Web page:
The leaders of a massive drug trafficking ring involving more than $50,000 worth of heroin and fentanyl are facing lengthy stints in prison after an eight month investigation thwarted the scheme.
The Atlantic City Task Force originally busted Richard Michilena, 26, and Bolivar Delacruz, 39, in April, 2015, following a joint investigation between New Jersey state law enforcement and local officials in Atlantic City. Officials said the investigation is part of a broader strategy to stem the flow of heroin throughout the state. The operation trafficked more than 30,000 doses of heroin cut with fentanyl, a deadly pain killer known to be 50 to 100 times more powerful than morphine, reports New Jersey 101.5.
The pair plead guilty to possession of heroin with intent to distribute and will likely face at least a 10 year sentence.
“By supplying large quantities of heroin for distribution in two of the counties hardest hit by the opiate epidemic, these two men were profiting from addiction and death,” Christopher Perrino, New Jersey attorney general, said Monday, according to NJ 101.5.
The distribution ring primarily operated in Atlantic County and Ocean County, areas suffering record overdose and death rates from the substance. Ocean County in particular is consumed by heroin overdose fatalities, which may eclipse 200 in 2016, though the numbers are not yet final. That would be roughly one heroin death every 43 hours.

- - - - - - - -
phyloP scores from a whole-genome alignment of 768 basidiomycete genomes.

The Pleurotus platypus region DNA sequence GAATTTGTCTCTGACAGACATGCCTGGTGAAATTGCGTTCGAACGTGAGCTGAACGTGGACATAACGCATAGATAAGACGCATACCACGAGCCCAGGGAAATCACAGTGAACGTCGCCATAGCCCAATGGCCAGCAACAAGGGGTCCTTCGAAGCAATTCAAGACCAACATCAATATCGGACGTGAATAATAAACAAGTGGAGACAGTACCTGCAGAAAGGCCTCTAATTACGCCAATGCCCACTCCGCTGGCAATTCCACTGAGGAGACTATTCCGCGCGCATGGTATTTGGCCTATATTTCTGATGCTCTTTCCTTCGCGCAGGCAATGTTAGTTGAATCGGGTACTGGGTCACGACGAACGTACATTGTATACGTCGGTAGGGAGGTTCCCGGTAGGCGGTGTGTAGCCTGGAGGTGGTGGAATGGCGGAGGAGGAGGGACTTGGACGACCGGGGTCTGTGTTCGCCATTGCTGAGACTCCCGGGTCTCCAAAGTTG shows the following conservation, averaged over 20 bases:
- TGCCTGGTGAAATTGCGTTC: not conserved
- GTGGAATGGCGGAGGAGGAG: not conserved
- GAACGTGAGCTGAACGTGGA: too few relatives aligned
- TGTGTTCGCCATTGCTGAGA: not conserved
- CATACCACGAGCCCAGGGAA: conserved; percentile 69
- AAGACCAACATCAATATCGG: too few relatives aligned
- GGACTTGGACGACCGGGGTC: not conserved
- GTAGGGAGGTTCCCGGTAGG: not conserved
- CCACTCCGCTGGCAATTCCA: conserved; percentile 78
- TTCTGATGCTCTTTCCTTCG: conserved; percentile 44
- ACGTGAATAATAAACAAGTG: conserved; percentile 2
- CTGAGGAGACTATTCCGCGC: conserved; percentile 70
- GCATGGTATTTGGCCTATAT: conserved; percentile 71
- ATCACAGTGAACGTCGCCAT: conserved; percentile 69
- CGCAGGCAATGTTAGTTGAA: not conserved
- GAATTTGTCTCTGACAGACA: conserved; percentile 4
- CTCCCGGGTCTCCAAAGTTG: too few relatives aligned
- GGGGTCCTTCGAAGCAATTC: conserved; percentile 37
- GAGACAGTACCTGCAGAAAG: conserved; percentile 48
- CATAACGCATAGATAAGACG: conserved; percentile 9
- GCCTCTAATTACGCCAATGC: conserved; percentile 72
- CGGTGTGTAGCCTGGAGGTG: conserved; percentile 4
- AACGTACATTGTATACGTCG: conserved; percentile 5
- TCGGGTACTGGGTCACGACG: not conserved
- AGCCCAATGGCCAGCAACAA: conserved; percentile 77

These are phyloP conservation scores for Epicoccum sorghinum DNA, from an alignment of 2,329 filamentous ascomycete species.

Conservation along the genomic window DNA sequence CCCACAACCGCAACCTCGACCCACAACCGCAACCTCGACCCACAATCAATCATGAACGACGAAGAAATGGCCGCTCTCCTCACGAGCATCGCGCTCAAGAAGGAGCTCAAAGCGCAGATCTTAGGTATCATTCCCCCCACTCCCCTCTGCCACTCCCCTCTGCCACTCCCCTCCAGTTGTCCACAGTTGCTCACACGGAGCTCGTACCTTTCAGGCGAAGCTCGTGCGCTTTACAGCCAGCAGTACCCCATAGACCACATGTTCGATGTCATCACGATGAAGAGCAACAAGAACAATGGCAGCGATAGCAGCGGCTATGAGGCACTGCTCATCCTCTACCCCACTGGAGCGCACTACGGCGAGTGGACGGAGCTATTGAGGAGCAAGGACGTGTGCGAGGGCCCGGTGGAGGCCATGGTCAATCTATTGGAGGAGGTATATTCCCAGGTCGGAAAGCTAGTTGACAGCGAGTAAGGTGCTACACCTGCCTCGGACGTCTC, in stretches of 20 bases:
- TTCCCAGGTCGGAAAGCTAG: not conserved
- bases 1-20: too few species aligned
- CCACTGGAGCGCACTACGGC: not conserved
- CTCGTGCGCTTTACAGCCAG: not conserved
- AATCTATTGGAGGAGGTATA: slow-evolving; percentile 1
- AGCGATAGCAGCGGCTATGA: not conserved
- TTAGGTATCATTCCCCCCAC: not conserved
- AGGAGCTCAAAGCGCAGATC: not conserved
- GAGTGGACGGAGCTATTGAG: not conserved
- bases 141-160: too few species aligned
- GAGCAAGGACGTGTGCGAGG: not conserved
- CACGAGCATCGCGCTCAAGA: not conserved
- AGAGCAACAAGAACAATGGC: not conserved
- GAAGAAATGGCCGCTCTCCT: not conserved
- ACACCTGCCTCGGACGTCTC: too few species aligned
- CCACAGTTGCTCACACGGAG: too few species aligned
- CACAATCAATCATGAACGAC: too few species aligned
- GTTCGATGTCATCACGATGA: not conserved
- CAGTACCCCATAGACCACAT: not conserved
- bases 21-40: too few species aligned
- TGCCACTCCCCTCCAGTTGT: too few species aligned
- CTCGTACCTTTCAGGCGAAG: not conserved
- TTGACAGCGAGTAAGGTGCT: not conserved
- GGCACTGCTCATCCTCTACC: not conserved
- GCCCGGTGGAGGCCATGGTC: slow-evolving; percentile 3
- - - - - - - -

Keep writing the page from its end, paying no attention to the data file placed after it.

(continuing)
Police estimate the street value of the seized heroin at roughly $52,000.
“Strategic investigations such as this one save lives in two ways,” Elie Honig, director of the New Jersey Division of Criminal Justice, said Monday, according to NJ 101.5. “By disrupting the supply of deadly heroin and by reducing the violence inevitably associated with street-level dealing.”
GOP Gov. Chris Christie declared the opioid epidemic a public health crisis Jan. 17 in New Jersey, which has a death rate from heroin higher than the national average. There are roughly 128,000 heroin addicts in the state and health experts fear that number is likely growing. Heroin deaths spiked 22 percent between 2014 and 2015 and the state doubled the national drug overdose death rate with 1,600 fatalities in 2015.
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